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GI Bleeding in the Elderly

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Please use this identifier to cite or link to this item: http://hdl.handle.net/1928/6874

GI Bleeding in the Elderly

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Title: GI Bleeding in the Elderly
Author: Mojtahed, K; Hartley, R; Mojtahed, N; Lynn, RM; Alcorn, JA; Martinez, JE; Burdon, JA; Bettinger, JR; Adams, GM; Mason, AC; Jakiche, A; Burmeister, C; Monagle, LK; Skipper, BJ; Gogel, HK
Subject(s): GI Bleeding
Elderly
Abstract: Purpose: To determine the risk factors contributing to and etiologies of gastrointestinal bleeding in an elderly patient population seen by Southwest Gastroenterology (SWGA) providers. Methods: This study reviews charts of patients with GI bleeding from documented sources between 1/1999 and 3/2006. The cases are gathered retrospectively from the clinical records of SWGA, a 12-person private, single specialty gastroenterology group serving community hospitals. Etiology and risk factors for GI hemorrhages are recorded in an elderly population, defined as patients age 55 and older. Results: GI hemorrhages are identified in 105 patients. The majority (83, 79%) of hemorrhages are upper GI bleeds (UGIB) comparing to 22 (21%) lower GI bleeds (LGIB). In the UGIB group, the most common etiology of bleed is gastric ulcer (29%). We also found 72% of UGIB patients on prescribed anticoagulation medications, including anti-platelet agents or non-steroidal anti-inflammatory drugs (NSAIDs). 20% of these patients are also positive for H. Pylori. Thirty patients in the UGIB group smoke or consume alcohol heavily (consuming more than 3 drinks per day for men and two drinks per day for women) while 2 patients smoke or consume alcohol in the LGIB group. Previous bleeds are common in both groups with 39 (41%) in UGIB and 9 (47%) in LGIB. Co-morbidity is the most common risk factor with 20 (91%) in LGIB and 73 (88%) in UGIB. In the peptic ulcer disease (PUD) bleeds, the majority (77%) are taking NSAIDs, while in the non-PUD bleeds, only 38% are currently on NSAIDs. Overall, there are 2 mortalities resulting from cardiovascular complications of GI bleeding. Conclusion: The etiologies of GI bleeds in this population are comparable to other studies in the literature. The ratio of UGIB to LGIB in this elderly population is also similar to that reported in the literature. The risk factors shown to be most correlated to bleeding are co-morbidities, previous episodes of bleeding, anticoagulation, NSAID use, smoking and alcohol use. NSAID use is significant in PUD bleed patients. This study reinforces that increased knowledge of etiology, incidence and contributing factors of GI bleeding are necessary for physicians to efficiently treat GI bleeds in the elderly population.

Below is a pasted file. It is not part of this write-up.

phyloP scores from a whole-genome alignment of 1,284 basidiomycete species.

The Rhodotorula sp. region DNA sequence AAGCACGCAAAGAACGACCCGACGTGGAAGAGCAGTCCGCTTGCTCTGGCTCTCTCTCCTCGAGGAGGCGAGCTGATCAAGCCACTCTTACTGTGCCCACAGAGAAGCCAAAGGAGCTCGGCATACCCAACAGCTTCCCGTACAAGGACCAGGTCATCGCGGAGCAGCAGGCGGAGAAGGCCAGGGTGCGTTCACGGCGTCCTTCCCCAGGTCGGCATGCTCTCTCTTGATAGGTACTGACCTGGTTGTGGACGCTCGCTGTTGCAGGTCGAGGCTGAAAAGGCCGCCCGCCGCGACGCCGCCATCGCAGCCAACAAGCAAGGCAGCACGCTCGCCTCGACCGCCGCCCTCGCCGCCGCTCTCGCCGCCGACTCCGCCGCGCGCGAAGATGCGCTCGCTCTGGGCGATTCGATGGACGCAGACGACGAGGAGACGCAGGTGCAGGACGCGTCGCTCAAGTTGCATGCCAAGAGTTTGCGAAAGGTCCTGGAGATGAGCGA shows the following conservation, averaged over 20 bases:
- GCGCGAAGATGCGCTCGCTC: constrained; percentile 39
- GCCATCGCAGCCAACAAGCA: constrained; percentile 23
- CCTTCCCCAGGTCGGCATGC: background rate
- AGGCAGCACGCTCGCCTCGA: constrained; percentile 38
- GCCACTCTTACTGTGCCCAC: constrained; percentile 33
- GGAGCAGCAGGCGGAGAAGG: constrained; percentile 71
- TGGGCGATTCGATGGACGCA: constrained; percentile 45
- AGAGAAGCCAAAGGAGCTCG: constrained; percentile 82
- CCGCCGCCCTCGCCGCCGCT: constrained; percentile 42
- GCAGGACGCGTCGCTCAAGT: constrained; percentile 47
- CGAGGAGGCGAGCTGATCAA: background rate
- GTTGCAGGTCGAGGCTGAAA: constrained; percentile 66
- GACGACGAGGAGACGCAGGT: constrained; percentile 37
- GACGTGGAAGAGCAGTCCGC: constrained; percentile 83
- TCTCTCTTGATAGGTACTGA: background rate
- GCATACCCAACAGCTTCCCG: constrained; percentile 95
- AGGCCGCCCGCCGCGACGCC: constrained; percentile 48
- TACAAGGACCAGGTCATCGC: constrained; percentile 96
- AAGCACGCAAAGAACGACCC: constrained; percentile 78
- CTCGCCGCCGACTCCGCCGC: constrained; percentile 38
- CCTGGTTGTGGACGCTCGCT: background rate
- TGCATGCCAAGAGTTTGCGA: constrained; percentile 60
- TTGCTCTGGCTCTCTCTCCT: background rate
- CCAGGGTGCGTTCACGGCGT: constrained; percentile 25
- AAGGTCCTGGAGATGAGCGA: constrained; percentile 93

Date: 2008-08-22
URI: http://hdl.handle.net/1928/6874

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